Red and fallow deer in Richmond Park and the nearby Bushy Park are killed twice a year – alternating between males and females – to preserve the health of the herd as a whole. “As a result of the cull , the meat is sold to licensed game dealers and all the money is reinvested into caring for our herds.
Sometimes the deer may be injured and some are even killed during the fights for supremacy. There are 2 culls in Richmond Park – the males in February and the females in November. In Bushy Park , however, the male cull takes place in September and the female cull in November.
Culling is a means of maintaining a deer population at an acceptable or agreed level, or reducing it to that level and holding it there. This must be done in a humane, responsible and sensitive manner.
Don’t take risks with rutting deer , The Royal Parks warns visitors. The Royal Parks is urging visitors to Bushy and Richmond Parks to be extra vigilant and keep a minimum distance of 50 metres away during the annual deer rut.
Unless it’s in immediate danger, such as in the middle of the road, don’t touch it. A mother deer will reject her young if she picks up the human scent. 99% of the time the mother is very close by. ( If you are walking your dog, put it on a lead.)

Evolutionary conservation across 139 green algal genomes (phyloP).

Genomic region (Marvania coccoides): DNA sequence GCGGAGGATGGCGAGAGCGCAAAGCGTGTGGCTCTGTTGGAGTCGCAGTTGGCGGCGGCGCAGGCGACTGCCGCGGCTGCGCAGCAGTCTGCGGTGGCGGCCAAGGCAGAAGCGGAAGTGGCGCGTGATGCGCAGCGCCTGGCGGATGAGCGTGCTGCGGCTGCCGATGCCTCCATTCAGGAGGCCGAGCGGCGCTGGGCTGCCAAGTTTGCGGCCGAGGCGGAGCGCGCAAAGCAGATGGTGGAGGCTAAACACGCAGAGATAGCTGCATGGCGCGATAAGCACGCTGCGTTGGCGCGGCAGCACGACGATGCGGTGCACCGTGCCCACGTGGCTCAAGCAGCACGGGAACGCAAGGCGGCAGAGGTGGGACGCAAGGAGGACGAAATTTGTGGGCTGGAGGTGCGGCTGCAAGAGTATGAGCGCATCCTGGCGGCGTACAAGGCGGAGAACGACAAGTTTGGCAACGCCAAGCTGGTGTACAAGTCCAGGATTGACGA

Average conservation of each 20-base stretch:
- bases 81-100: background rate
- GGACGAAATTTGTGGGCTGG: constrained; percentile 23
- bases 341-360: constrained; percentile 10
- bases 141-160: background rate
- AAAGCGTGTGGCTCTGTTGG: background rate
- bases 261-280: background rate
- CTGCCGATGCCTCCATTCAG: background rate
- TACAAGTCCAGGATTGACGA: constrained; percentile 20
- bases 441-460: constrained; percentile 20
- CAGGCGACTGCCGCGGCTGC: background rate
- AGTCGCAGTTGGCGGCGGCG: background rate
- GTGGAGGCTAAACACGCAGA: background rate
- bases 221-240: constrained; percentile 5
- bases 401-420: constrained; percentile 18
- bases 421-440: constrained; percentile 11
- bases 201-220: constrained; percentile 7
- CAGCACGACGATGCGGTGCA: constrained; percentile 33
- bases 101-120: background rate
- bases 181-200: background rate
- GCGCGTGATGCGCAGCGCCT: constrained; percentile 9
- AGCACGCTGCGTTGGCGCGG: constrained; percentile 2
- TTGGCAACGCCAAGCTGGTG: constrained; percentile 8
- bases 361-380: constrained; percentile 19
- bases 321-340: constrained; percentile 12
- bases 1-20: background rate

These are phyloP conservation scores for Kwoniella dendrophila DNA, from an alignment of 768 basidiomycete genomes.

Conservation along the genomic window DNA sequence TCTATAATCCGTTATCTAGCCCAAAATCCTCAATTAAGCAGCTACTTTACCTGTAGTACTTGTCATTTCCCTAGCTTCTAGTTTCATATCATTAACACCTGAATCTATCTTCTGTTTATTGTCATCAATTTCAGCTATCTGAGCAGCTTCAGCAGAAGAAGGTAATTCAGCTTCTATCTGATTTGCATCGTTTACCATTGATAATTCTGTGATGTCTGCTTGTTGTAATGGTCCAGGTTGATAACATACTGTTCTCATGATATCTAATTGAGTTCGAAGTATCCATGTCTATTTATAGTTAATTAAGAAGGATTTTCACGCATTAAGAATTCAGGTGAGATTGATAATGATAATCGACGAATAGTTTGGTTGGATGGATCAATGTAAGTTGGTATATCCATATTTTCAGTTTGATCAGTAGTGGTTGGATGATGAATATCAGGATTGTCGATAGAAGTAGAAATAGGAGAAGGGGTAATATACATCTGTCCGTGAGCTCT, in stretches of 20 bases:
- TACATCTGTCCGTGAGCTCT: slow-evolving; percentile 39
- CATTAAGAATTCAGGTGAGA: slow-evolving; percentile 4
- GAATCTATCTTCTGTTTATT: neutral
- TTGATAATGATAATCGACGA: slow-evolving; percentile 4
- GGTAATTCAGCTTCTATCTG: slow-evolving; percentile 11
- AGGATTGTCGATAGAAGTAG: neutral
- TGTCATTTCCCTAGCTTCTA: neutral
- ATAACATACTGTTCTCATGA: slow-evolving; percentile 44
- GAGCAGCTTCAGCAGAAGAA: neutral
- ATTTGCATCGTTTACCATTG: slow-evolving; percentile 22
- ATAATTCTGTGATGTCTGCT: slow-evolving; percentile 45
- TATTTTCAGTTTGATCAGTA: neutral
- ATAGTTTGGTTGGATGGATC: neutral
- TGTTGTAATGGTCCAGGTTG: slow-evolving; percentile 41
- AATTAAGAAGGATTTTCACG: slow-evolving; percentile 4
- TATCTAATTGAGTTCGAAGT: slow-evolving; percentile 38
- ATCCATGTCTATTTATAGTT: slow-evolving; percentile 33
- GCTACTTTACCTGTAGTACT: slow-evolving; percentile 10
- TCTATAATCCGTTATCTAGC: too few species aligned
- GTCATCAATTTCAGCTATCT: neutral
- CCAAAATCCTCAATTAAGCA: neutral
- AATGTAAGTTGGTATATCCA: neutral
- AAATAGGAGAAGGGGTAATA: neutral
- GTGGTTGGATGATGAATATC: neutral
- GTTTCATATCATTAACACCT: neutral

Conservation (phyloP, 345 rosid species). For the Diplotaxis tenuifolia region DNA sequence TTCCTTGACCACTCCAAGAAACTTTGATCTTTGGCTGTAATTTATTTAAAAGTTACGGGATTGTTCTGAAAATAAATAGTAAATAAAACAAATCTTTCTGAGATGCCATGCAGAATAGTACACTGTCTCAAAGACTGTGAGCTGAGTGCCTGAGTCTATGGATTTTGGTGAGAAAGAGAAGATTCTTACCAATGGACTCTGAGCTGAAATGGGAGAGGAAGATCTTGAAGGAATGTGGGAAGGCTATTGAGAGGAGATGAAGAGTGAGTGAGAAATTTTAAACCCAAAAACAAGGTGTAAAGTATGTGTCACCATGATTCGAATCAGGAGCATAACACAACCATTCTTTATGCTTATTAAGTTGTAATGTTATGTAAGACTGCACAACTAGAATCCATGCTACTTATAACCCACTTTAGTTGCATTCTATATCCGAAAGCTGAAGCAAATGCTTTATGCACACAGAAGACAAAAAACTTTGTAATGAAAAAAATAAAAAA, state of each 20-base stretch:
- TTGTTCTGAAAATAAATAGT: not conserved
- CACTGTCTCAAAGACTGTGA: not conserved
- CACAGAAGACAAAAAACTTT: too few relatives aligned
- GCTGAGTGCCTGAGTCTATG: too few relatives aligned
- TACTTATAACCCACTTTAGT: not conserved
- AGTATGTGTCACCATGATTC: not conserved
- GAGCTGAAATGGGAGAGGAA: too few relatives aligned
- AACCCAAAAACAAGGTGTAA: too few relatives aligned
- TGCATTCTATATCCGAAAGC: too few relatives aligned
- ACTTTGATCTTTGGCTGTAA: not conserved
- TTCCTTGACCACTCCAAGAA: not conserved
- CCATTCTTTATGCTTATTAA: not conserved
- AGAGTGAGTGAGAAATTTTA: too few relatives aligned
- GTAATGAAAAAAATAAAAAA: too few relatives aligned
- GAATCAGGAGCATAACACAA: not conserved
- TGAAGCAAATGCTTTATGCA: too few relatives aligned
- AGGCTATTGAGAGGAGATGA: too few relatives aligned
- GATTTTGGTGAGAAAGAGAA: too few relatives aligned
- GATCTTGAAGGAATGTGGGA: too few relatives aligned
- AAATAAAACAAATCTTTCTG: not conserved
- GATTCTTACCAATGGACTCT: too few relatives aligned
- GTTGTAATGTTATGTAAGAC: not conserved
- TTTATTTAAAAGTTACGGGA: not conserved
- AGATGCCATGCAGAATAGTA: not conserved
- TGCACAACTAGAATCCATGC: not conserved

The park was originally several distinct areas known as Hare Warren, Middle Park and Bushy Park , until the present boundaries were completed in 1620. The name “ Bushy Park ” was first recorded in 1604 and was probably a reference to the many hawthorn bushes.
approximately 2 – 2.5 hours
Grass snakes are present in the park and, although a population estimate has not been conducted, juveniles are seen regularly and they therefore breed well. Like all reptiles they are ‘cold blooded’ which means they cannot regulate their own body temperature.
Another good place to see the water fowl is at Heron Pond. Bushy Park , as well as Richmond Park , is famous for its wild deer which inhabit the park all year round and can be seen walking around freely.
A large volume of cyclists , observations of cyclists speeding or without helmets, fears of transmission through exhalation of air and excess burden on the NHS were amongst the key reasons that the Royal Parks made the decision to ban cyclists from Richmond Park , an FOI request reveals.
The more general problem is that removing some animals from a population creates more space and food for those that are left, and can disrupt social controls on breeding. Survival, reproduction and immigration all increase as a result, and the population quickly rebounds.
To cull animals means to kill the weaker animals in a group in order to reduce their numbers.
There are 2 culls in Richmond Park – the males in February and the females in November. The cull is necessary in order to maintain the number of deer in the park and prevent overgrazing which would ultimately result in starvation. Deer populations are actively managed to keep herds at a sustainable size.